This takes place around 2003, very near the beginning of Sherlock's career as a consultant and will be in a couple parts. The backstory I'm assuming is that Lestrade forced Sherlock to go clean before letting him work with the Yard. It's meant to explore the mentorship and frustrated admiration of Lestrade, as well as the trust Sherlock has for him. Disclaimer: I don't own Sherlock or the show, obviously…

Sherlock sighed and tried to stand up. His bruised ribs protested and his head swam at any attempt at movement. So nope, bad idea, staying on the ground for now.

He reached for his phone and was relieved to find it undamaged. With shaking fingers, he composed a text to DI Lestrade. He still wasn't sure what to think about the detective inspector, but Lestrade seemed trustworthy. He was, after all, the one who let Sherlock in on the case in the first place, albeit accidentally.

Tracked suspect to warehouse on the corner of 3rd and St. James. He is restrained. Please come as soon as possible. –SH

That didn't sound like begging, he thought. It was also mostly true, except for the restrained part. The suspect was actually lying unconscious on the warehouse floor currently. Restraint could be arranged, though, thought Sherlock as he slowly dragged himself to his feet, ignoring the temporary loss of vision and immense pain in his side. His stomach roiled, and he was glad he'd barely eaten anything all day. Or the day before. Diagnosis: mild to moderate concussion, 3 ribs bruised, none broken.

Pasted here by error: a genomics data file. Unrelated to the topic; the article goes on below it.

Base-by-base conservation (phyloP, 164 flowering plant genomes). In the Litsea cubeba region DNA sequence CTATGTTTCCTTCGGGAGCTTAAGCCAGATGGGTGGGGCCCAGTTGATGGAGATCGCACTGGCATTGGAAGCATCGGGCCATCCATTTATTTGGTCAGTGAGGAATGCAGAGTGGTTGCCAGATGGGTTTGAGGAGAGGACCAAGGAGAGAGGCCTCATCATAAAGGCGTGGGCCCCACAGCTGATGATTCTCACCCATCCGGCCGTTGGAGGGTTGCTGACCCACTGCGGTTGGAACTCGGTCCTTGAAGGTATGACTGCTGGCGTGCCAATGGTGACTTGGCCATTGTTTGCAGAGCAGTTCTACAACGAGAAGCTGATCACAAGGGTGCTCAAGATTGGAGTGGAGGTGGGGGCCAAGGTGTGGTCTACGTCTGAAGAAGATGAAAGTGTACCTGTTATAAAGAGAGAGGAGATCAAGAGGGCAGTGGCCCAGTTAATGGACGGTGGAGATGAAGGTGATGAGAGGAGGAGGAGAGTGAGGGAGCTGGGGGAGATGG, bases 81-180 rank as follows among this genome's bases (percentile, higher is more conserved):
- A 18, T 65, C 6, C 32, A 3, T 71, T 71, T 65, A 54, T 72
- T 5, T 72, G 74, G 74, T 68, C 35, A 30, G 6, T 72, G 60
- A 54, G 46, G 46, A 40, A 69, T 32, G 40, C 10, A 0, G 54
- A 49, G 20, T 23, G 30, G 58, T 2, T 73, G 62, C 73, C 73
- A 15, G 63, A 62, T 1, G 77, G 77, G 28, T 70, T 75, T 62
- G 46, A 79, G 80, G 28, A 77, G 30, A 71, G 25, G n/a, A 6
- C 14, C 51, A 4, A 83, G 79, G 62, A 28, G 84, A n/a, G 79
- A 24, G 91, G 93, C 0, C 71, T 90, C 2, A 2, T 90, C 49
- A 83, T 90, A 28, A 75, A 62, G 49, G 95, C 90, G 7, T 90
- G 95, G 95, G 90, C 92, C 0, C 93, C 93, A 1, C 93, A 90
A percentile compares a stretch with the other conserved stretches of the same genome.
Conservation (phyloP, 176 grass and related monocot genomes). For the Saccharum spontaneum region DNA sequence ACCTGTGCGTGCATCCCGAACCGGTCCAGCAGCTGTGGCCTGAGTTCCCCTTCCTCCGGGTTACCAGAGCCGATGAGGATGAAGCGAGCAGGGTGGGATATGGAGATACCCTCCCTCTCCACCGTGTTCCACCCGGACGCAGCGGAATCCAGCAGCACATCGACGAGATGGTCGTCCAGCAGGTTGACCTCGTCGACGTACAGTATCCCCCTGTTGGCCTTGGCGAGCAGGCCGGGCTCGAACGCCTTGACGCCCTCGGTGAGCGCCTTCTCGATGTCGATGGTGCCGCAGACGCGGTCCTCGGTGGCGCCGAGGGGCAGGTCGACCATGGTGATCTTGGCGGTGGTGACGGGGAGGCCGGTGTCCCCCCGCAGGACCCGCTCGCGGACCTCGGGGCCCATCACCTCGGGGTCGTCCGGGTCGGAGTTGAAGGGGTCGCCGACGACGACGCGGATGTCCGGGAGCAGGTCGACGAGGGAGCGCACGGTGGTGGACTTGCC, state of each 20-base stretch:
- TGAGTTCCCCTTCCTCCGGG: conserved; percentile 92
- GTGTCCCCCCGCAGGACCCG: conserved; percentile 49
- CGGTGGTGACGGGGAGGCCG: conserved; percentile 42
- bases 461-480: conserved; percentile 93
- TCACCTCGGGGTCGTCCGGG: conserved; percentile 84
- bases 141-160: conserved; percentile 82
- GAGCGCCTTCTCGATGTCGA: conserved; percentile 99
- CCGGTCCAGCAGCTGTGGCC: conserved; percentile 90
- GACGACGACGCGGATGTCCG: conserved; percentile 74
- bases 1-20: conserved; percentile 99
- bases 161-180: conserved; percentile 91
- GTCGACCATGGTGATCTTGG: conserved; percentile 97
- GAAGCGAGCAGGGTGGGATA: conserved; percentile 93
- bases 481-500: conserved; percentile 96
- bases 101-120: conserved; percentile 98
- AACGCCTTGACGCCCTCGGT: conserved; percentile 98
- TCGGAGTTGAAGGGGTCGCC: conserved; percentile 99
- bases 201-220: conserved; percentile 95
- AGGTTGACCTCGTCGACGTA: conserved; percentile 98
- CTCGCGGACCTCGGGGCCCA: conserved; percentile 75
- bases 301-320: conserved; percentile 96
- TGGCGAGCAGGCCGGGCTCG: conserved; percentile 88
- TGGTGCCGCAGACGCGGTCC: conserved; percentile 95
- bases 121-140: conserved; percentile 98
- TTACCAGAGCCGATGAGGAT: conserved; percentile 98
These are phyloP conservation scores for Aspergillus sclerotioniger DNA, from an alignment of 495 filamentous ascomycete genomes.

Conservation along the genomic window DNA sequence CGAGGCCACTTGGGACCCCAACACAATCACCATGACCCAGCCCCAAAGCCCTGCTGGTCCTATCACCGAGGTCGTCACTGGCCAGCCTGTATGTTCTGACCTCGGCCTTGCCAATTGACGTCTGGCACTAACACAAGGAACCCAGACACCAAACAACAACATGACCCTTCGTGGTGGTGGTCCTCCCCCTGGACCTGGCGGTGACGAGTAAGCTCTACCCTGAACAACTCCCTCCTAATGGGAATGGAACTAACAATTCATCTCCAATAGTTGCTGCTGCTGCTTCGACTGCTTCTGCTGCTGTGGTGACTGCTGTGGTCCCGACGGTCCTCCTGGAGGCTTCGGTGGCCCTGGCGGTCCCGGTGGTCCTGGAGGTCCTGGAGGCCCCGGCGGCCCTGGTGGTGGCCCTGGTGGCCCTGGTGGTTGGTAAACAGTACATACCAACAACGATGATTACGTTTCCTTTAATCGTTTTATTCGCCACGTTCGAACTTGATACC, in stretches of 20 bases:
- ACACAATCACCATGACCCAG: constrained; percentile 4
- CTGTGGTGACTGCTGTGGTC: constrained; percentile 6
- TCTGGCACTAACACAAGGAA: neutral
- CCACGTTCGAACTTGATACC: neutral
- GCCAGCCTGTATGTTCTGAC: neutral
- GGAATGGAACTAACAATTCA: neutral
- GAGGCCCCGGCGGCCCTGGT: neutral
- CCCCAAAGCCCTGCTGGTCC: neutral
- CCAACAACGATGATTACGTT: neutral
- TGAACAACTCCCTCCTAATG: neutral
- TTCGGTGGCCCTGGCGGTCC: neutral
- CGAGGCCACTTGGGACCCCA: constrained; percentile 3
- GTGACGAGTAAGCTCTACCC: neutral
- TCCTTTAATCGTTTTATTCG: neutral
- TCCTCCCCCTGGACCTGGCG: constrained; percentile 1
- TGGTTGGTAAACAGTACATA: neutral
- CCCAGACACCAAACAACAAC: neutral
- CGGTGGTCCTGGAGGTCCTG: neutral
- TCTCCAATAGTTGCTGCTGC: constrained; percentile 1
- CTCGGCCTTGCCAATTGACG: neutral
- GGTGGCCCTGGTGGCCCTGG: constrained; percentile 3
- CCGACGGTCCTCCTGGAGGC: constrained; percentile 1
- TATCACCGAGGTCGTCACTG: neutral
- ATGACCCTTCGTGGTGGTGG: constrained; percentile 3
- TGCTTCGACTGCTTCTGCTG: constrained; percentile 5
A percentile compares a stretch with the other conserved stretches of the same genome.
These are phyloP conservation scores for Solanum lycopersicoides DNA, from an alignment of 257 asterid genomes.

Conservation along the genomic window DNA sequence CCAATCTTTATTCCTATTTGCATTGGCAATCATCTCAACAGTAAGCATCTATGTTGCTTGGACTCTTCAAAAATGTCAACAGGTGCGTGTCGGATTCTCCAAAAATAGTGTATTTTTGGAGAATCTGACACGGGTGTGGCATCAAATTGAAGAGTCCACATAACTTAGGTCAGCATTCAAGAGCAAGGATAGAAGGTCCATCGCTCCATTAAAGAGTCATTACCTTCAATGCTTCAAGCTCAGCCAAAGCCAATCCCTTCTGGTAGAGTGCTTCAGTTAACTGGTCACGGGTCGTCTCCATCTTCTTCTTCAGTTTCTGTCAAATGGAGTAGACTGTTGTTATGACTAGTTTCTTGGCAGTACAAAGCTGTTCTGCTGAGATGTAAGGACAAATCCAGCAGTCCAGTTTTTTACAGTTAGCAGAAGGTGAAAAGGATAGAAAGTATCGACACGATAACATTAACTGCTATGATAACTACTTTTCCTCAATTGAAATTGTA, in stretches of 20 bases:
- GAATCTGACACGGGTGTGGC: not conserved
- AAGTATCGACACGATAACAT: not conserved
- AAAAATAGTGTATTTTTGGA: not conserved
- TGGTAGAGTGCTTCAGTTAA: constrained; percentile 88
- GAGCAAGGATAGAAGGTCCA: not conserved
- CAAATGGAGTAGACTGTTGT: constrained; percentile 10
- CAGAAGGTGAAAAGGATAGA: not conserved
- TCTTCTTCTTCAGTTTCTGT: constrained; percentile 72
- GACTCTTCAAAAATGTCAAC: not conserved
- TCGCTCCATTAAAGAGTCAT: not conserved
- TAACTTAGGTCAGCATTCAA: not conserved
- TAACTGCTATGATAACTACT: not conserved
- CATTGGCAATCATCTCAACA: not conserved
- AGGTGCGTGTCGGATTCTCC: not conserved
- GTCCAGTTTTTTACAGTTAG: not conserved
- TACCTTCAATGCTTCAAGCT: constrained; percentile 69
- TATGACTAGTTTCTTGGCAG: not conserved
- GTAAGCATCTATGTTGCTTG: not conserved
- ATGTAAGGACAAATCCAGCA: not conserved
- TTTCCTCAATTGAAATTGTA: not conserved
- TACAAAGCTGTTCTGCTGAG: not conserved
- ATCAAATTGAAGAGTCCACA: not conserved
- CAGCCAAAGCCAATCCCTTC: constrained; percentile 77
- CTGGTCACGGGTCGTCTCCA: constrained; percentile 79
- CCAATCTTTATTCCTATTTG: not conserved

The large, mostly abandoned warehouse came back into focus as Sherlock leaned against a pillar, breathing sharply through clenched teeth. The suspect would regain consciousness in a matter of minutes. To start off, Sherlock tied his scarf tightly around the man's wrists behind his back, but it wouldn't last. Neither would Sherlock's strength, as upon a second attempt to stand and procure the roll of duct tape he'd noticed in the random debris on the warehouse's shelves, he collapsed to his knees and endured several rounds of dry heaving.

When his stomach had settled a bit, Sherlock slowly walked to the shelf where the dusty tape sat, bracing himself against the wall with a bloody, trembling hand the whole way. It took all of his remaining strength to drag the unconscious man across the floor to the nearest pillar. Once the suspect was thoroughly secured to the pillar with his hands behind his back, Sherlock didn't even have the energy left to tear off the tape. His eyes were heavy and every time he moved it felt like his brain was ripping apart.

When the police entered the warehouse, Lestrade at the head with his gun drawn, Sherlock was slumped against a wall, head in his hands. Lestrade commanded a few of the officers to check on the suspect and handcuff him, and turned to his consulting detective with a worried look.

"Sherlock! You alright?"

Sherlock lifted his head slightly. "Took you long enough," he drawled, before letting his head fall back and groaning.

Lestrade rushed forwards and crouched next to him. "Sherlock? Talk to me, where are you hurt?" he asked.